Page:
Ellis can currently be seen portraying Yule May in the critically acclaimed movie The Help, starring Viola Davis, Emma Stone, and Octavia Spencer. Ellis sat down with us to discuss her career as an actress and her current role in "The Help."
Q: Your new movie "The Help" hit theaters Aug. 10. What attracted you to this project?
A: It was a story about Mississippi women. I am a Mississippi woman. It was shot in Mississippi. I live in Mississippi. And the character and the story got beneath my skin.
Q: In "The Help" you play Yule May. Can you give a little background information on her?
A: Yule May is a woman who interrupted her life and her education to take care of her children and is forced to make a choice that alters her life and her family’s life forever. I hope I was sufficiently vague in that response. I don’t want to give too much away.
Q: What was it like working alongside Viola Davis and Cicely Tyson?
A: Viola Davis is a bad chick first of all. She is a great actor, one of THE great ones. But besides the education I got by working with her, I experienced her humility and generosity as an actor. It was revelatory. Octavia Spencer, who hopefully everyone will know after this movie comes out, is also a bad chick and just as lovely a human being. And I did not work with Ms. Tyson, but I did get to breathe her air for a few weeks. I felt blessed to do it!
Q: "The Help" is Tate Taylor’s directing debut. What was it like working with a new director?
A: Tate was fresh, inventive, thorough, calming, as well as profane and hilarious. Everything you want in any director.
Q: The movie deals with racial issues that will remind older audience members of experiences they may have lived through. It will also shed light on a time in our past that younger audience members have never and will never experience. What do you want an audience member to take away from the movie?
A: Working on the movie, I met several people whose lives, their current lives, are reflected in the themes of this story. I think individual privilege sometimes blinds us to the very real existence of racism. It is a tired conversation that needs a new language, perhaps. I hope this movie contributes to that happening.
Q: What inspired you to be an actor?
A: I was inspired by Vanessa A. Williams’ portrayal of a hit woman in New Jack City.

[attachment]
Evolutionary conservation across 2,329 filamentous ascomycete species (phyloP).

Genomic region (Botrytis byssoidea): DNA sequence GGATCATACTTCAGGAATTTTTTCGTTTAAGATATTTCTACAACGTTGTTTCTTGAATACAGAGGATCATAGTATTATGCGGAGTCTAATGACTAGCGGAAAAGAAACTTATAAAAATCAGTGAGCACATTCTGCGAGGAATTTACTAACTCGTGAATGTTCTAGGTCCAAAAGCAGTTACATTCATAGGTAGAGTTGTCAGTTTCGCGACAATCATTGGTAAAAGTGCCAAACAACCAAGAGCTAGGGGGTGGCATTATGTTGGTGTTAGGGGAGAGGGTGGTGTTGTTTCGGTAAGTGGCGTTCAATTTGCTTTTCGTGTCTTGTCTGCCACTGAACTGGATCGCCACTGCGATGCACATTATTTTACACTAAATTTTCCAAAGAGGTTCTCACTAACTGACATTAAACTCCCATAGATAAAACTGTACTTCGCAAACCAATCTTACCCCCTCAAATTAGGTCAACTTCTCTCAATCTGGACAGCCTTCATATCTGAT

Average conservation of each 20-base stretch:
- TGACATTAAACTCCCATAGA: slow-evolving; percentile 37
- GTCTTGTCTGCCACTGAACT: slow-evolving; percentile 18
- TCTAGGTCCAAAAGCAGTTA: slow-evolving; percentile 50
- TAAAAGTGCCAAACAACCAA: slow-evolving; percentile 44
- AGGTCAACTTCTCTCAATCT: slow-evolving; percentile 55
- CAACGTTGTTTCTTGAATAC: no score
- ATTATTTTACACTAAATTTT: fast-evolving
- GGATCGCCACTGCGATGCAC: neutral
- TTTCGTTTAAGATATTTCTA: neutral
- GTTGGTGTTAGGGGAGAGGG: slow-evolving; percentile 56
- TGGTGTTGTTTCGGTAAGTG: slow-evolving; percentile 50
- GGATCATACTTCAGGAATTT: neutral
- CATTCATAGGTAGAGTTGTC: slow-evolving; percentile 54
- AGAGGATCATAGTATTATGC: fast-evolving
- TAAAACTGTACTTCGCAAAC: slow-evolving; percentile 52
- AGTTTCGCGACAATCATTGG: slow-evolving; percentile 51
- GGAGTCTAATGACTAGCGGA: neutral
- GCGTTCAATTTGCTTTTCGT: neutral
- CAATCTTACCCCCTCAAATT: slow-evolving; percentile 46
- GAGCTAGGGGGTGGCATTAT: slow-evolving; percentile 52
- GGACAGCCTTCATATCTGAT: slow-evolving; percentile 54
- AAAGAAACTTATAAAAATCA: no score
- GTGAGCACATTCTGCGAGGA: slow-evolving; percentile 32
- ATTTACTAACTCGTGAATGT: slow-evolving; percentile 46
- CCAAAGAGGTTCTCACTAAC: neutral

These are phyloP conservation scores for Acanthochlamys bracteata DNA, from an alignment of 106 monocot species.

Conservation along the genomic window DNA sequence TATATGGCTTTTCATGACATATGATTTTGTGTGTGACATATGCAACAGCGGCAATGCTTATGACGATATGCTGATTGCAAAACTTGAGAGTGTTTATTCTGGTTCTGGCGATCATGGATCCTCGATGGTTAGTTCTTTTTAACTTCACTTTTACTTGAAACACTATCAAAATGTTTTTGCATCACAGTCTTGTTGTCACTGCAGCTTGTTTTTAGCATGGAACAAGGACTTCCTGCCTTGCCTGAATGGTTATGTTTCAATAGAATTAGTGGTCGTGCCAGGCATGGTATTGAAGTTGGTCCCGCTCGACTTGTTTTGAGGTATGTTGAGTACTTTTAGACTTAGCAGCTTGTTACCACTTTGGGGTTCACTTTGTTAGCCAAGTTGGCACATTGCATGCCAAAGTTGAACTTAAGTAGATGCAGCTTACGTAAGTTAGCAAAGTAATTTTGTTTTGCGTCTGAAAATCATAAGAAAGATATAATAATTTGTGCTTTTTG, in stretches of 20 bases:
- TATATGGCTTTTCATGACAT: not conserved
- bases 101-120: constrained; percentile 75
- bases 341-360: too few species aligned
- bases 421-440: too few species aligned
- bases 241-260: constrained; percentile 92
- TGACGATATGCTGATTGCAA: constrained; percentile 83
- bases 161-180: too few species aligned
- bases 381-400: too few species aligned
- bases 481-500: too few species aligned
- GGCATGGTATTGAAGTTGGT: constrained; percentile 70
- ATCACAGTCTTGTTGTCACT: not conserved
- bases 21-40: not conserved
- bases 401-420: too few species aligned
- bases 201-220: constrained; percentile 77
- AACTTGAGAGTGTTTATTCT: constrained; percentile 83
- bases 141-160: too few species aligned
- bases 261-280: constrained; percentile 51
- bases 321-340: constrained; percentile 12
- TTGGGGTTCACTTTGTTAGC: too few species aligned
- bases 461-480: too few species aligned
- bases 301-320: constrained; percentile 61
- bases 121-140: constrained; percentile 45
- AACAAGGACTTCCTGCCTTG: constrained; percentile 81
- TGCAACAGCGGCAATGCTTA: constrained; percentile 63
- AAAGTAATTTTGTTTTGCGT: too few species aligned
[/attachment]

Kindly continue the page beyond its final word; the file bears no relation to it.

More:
Q: What was your favorite character to portray and why?
A: Molly Cunningham in August Wilson’s play "Joe Turner's Come and Gone.” She was fun, sexy, funny, mean, fragile, pained, and lonely. I had to integrate all of those elements into a very limited amount of text. It nearly killed me, because I was never satisfied. I didn’t achieve all that I wanted in her until the end of the run of the play. I couldn't sleep. I cut myself off from my friends. Sounds unhealthy, right? It was. But, when I was on stage and felt the audience was traveling with her, that they understood her, were appalled by her, hated her, loved her, it was everything I wanted to experience as an actor.
Q: When looking at scripts and characters, what attracts you to a part?
A: Will it be fun? Will I fall in love with her? Learn something from her? Will I look forward to waking up in the morning to be with her? And I read that if a project scares (an actor), then they know it is something they should do. I feel the same way. If I get sweaty-palmed about a character, then I know she's for me.
Q: Some actors have no problem crossing the line by portraying controversial roles and performing risqué scenes such as Halle Berry in “Monster’s Ball,” Denzel Washington playing a corrupt cop in “Training Day,” and Monique playing the abusive mother in “Precious.” Are there any roles you won’t take or instances where you won’t cross the line as an actor?
A: No. Lines are meant to be crossed. Any actor worth their breeding is a fearless one ready to cross over, no, leap over lines. If it is in the human experience, then it is worth telling.
Q: What was your most pivotal moment as an actor?
A: There hasn't been one, but anytime someone says they are moved by some work I’ve done, then that is important to me.